In Reply to: Put you best foot forward posted by David FG on August 24, 2010 at 05:40:
: : : : I was once told in a master class discussing medieval dance that the phrase 'put you best foot forward' derived from the starting position of minuets. Also in many pictures from that era men would pose with their best foot forward to accentuate their calf muscles. Has anyone else heard of this possible origin?
: : : Beware anything you are told by anyone with a vested interest. I wonder how the best foot was decided upon? The best thing about this phrase in my view is the implication that we have three or more feet.
: : : Of course, the tradition answer here to 'I was once told' queries is - "...and what evidence did they give?".
: : Well, medieval dance does not by any stretching of the definition include minuets, so an expert on medieval dance doesn't necessarily know a thing about minuets (which date from the late 17th century). And evidently this one didn't: 17th and 18th century men posed with one foot forward because the rules of correct deportment laid down that this was how well-bred men should stand. (The basic positions in ballet derive from Court dance and deportment of this period.)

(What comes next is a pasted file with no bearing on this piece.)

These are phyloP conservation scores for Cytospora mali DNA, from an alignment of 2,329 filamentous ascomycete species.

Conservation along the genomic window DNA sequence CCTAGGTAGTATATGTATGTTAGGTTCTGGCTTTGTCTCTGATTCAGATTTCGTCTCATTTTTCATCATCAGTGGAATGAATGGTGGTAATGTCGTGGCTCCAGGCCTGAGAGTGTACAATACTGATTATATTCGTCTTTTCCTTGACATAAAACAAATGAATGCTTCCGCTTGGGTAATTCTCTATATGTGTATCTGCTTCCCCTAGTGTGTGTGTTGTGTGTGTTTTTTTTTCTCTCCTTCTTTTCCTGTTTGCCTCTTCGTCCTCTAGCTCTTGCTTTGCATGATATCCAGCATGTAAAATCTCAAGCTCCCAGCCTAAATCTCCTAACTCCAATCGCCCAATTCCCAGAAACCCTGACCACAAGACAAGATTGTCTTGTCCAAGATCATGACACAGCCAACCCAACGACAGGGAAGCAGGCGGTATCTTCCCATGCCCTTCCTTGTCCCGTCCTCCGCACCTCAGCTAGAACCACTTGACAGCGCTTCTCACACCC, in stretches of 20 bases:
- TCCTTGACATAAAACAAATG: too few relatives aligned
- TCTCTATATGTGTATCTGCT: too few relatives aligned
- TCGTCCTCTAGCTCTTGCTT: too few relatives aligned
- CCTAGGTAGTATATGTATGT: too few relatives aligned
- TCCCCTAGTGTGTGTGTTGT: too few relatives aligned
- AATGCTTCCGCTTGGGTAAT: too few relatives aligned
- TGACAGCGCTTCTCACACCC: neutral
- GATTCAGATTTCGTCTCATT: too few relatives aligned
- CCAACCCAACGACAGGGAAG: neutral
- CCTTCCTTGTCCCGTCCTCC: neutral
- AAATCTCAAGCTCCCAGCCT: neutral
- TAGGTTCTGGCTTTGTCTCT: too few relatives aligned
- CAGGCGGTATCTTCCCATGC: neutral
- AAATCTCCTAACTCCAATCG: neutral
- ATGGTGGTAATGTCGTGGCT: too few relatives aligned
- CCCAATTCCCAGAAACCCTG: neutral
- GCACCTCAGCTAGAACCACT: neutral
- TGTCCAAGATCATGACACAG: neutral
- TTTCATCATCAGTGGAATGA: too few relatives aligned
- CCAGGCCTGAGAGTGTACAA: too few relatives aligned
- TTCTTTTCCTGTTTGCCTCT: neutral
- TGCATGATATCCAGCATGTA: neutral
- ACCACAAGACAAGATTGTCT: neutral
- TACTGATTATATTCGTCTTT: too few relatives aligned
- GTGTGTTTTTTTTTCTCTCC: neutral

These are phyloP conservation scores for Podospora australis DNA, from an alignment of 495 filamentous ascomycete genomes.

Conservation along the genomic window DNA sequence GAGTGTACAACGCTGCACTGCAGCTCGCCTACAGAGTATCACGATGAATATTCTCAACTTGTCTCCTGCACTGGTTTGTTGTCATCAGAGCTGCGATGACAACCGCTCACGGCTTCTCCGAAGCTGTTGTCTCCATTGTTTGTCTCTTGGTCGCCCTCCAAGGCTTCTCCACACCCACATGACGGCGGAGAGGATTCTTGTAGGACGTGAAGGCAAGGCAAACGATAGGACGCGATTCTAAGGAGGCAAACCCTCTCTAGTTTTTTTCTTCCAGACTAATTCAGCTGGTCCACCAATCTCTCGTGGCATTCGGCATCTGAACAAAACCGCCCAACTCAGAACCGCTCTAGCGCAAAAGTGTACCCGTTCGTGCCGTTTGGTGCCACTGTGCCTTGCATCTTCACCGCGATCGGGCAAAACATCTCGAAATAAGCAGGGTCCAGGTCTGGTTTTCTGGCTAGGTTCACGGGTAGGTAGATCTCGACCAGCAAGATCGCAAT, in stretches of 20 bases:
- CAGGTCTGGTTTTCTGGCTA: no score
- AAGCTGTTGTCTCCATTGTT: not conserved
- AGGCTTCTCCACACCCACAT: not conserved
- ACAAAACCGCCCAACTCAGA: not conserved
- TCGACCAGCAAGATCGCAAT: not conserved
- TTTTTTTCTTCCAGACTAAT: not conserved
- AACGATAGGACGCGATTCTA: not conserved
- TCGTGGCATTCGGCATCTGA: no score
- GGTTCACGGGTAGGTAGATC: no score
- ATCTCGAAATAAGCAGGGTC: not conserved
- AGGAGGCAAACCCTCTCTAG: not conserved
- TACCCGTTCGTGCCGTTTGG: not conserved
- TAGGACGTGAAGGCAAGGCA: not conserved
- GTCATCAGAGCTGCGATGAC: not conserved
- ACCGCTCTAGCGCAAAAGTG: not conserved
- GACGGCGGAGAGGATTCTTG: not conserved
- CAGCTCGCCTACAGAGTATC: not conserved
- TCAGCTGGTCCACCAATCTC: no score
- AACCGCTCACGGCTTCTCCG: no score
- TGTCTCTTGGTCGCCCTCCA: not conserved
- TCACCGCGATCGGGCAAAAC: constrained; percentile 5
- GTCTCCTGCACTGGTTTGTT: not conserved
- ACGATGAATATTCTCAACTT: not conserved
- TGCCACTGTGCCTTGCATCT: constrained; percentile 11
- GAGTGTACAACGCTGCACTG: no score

: : The proposition also just doesn't make sense, anyway - a man whose calves were so unequally developed that one was handsomer than the other would go to some lengths to avoid drawing attention to them! (Or wear one padded stocking, to even them up.)
: : What is true is that in many cultures it has been thought lucky to step over a threshold, start a journey, or take any other ritually significant step with one's right foot, and an act of ill-omen to do so with the left. The "Satyricon" of Petronius Arbiter depicts a dinner party given by a nouveau riche Roman, where slaves were given the duty of reminding arriving guests to step into the room with their right foot foremost. Since the right foot was clearly agreed by all to be the "best" foot,this is quite possibly the origin of the phrase. (VSD)
: All no doubt true, but I have sometimes wondered why this doesn't seem to have applied to the military, in which the command 'By the left, quick march' (or whatever the march speed might be) is a common - if not the most common - one.
I've wondered that too. It was only at the end of the 18th century that the armed forces of the civilised world all seem to have standardised on the left foot as the one to step off on. There must have been a reason for that, but I have no idea what it was! Before then, in the British Army at least, each colonel specified what drill his regiment was to use, including what foot it would step off on. (VSD)